4 Ways that Make Finland a Great Place for Students

For years, Finland has been touted to have one of the best education systems in the world. Many have marveled at the country’s different approach to educating students with some citing how other countries could take a leaf off the Finnish education playbook. Here are some of the reasons why Finland is probably one of the best places in the world to be a student.

No pressure

“No pressure” seems to be one of the most common themes you will find the Finland’s approach to education. Formal schooling for children start much later compared with other countries across the globe. With children starting school at seven years old, they spend more years outside a formal education setting. Finnish students also have more options that allow them to choose an educational path that best fit them. They can choose to go to the three-year upper secondary school program that will prepare them for university. Or they can opt for a three-year vocational education program that gives them the skill to enter the workforce straight out of school or to get more training and education at a Polytechnical College.

Less structured environment

Most education systems in the world follow a structured environment that often involves standardized tests. Finland’s approach to educating its students, however, follows a different path. There is less structure and more freedom both for students and teachers. Finnish students enjoy more and longer breaks compared with other students around the world. They also have less homework thus allowing them to focus on other things outside school.

More rested

School starts at around 9:00AM, or sometimes later, in Finland. This gives students more time for sleep and rest. Lessons also end fairly early so the total amount of time students spend in school is much lower compared with others.

Teachers have more quality time planning lessons
Finnish teachers spend less number of hours every year teaching compared with peers from other countries. This gives them more time for lesson planning and other activities that help them develop better curriculum for their students.

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5 Inspiring TED Talks for Students

Whether you are a student looking for inspiring ideas or something interesting to watch during your downtime, here are some of the best TED Talks worth watching.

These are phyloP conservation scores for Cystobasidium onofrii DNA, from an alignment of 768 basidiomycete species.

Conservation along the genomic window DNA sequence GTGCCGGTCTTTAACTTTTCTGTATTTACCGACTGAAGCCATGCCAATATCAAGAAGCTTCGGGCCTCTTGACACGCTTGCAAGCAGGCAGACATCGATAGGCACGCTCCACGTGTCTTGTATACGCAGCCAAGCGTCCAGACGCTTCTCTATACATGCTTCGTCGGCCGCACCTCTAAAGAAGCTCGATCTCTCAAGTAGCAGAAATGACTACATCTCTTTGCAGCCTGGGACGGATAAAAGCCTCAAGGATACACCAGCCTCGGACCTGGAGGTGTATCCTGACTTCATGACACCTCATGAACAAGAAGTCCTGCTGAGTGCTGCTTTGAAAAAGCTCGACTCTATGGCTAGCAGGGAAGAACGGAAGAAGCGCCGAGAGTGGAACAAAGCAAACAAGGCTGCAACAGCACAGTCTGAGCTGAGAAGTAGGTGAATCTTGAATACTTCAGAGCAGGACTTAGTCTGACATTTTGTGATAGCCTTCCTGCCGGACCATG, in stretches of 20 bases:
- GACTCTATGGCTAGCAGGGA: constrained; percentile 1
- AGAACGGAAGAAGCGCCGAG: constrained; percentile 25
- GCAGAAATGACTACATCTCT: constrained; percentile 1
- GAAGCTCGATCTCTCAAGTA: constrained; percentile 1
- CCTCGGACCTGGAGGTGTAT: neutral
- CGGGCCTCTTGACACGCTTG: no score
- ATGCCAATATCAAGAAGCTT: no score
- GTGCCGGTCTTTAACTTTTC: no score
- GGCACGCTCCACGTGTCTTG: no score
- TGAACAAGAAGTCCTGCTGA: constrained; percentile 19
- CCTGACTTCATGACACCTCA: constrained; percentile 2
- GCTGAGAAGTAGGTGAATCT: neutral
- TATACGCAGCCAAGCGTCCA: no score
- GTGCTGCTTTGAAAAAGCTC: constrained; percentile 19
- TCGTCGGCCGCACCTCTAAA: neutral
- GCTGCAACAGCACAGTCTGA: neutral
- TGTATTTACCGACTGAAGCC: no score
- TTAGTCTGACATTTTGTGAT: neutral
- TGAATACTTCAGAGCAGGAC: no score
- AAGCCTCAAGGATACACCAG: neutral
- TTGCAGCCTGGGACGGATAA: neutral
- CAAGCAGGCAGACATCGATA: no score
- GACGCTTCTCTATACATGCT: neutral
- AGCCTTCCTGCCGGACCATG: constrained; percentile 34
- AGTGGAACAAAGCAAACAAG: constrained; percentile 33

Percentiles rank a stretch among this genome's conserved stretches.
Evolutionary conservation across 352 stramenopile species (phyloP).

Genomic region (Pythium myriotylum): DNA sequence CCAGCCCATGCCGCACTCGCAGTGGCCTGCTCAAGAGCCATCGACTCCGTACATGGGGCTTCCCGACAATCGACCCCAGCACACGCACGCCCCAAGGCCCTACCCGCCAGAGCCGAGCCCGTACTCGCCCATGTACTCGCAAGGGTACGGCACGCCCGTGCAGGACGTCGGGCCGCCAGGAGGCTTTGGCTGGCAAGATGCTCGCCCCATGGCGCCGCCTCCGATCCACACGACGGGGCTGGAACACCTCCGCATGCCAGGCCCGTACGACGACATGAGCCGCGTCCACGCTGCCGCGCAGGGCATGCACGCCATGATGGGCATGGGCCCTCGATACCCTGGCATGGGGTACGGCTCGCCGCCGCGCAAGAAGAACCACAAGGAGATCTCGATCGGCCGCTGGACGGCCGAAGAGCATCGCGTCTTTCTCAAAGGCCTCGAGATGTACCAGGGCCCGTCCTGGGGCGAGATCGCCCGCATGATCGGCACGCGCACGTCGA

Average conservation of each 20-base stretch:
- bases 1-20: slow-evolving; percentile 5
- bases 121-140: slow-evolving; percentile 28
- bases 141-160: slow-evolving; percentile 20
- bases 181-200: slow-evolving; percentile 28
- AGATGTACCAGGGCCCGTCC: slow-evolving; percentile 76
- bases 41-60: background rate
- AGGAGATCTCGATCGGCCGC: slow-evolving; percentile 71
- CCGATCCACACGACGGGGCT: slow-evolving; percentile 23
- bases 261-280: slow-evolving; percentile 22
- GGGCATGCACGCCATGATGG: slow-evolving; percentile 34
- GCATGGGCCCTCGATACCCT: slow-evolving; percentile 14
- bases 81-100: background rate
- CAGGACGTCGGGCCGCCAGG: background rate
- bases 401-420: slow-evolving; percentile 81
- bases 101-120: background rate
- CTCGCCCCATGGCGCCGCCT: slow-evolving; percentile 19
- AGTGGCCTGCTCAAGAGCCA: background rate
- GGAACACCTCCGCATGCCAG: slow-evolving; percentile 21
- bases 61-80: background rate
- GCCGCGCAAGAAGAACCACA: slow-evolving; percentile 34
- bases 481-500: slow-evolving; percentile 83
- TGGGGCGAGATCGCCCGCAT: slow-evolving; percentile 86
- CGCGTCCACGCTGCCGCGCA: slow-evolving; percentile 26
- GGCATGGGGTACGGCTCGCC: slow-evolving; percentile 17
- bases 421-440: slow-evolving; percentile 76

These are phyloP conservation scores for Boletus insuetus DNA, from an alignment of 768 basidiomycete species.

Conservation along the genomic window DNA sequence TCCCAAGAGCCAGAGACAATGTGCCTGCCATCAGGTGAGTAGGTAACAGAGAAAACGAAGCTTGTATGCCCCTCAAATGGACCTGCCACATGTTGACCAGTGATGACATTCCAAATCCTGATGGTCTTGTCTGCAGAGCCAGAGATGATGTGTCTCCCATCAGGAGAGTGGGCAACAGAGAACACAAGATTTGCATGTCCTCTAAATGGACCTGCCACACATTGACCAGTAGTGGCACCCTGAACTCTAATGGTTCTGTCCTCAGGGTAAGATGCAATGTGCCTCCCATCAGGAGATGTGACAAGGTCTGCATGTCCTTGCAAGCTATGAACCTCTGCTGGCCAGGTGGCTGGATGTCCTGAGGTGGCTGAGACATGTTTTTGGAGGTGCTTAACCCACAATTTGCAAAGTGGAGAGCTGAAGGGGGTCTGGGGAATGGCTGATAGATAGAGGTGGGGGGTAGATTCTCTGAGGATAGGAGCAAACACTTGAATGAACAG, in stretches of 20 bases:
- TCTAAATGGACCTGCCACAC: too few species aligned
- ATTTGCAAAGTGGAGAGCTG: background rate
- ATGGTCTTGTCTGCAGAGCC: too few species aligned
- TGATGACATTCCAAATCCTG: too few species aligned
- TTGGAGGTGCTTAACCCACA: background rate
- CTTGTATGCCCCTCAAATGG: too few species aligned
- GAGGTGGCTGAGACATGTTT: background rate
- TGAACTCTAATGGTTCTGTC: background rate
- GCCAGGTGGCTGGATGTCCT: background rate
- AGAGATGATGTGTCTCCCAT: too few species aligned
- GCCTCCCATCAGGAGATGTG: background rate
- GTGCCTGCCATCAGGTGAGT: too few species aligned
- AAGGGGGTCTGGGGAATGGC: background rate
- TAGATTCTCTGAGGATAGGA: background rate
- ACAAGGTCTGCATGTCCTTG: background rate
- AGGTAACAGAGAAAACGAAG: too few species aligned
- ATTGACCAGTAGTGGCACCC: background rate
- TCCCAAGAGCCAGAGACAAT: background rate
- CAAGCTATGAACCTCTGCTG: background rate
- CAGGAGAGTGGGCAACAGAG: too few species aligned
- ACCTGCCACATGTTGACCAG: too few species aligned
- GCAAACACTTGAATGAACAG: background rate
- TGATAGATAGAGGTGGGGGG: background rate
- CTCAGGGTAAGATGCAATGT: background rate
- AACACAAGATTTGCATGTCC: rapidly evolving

Adora Svitak: What adults can learn from kids

If you think there is nothing you can learn from kids, think again! Child prodigy Adora Svitak shares how the world could benefit from a childlike approach to learning. She posits that children are not the only ones who can learn from adults and that the latter can pick some important lessons as well from kids.
From having bold ideas to being creative and optimistic, kids have plenty to share to adults who are willing to learn.

Angela Lee Duckworth: Grit: the power of passion and perseverance

In this captivating talk, Angela Lee Duckworth shares insights on her experiences as a math teacher for seventh graders in a public school in New York. Here she opens up about her observation on how grit and not IQ can predict success. This is an engaging and enlightening talk that puts the spotlight on the value of grit and perseverance despite the challenges.

Larry Smith: Why you will fail to have a great career

A long time educator, Larry Smith has spent many years teaching and mentoring students. He received the Distinguished Teacher Award at some point and has served as coach to many students who have pursued a career in business. Here he shares a different perspective on what a “great” or successful career may look like. He posits that passion is important and that hard work is not the sole factor in achieving success. He also shares how the fear of taking risks can be a huge stumbling block for anyone who aspires for a great career.

Margaret Heffernan: Dare to disagree

This talk by Margaret Heffernan will make you change the way you see conflict and how it should not be avoided at all cost as many are wont to do. She shares a beautiful story of collaboration between a scientist who worked on finding out the cause of childhood cancers during her time and someone who worked on doing his best to prove him wrong. Heffernan manages to show how these two people’s unique way of collaborating is something that everyone, especially organizations, can benefit from.

Nikki Adeli: What standardized tests don’t measure

Nikki Adeli is a high school junior and Youth Commissioner in the City of Philadelphia. Here she shares her personal insights based from her own experiences as a student. One of the major takeaways of this talk was on seeing education not as a tool to create good standardized test-takers but rather on its important role in developing good citizens.

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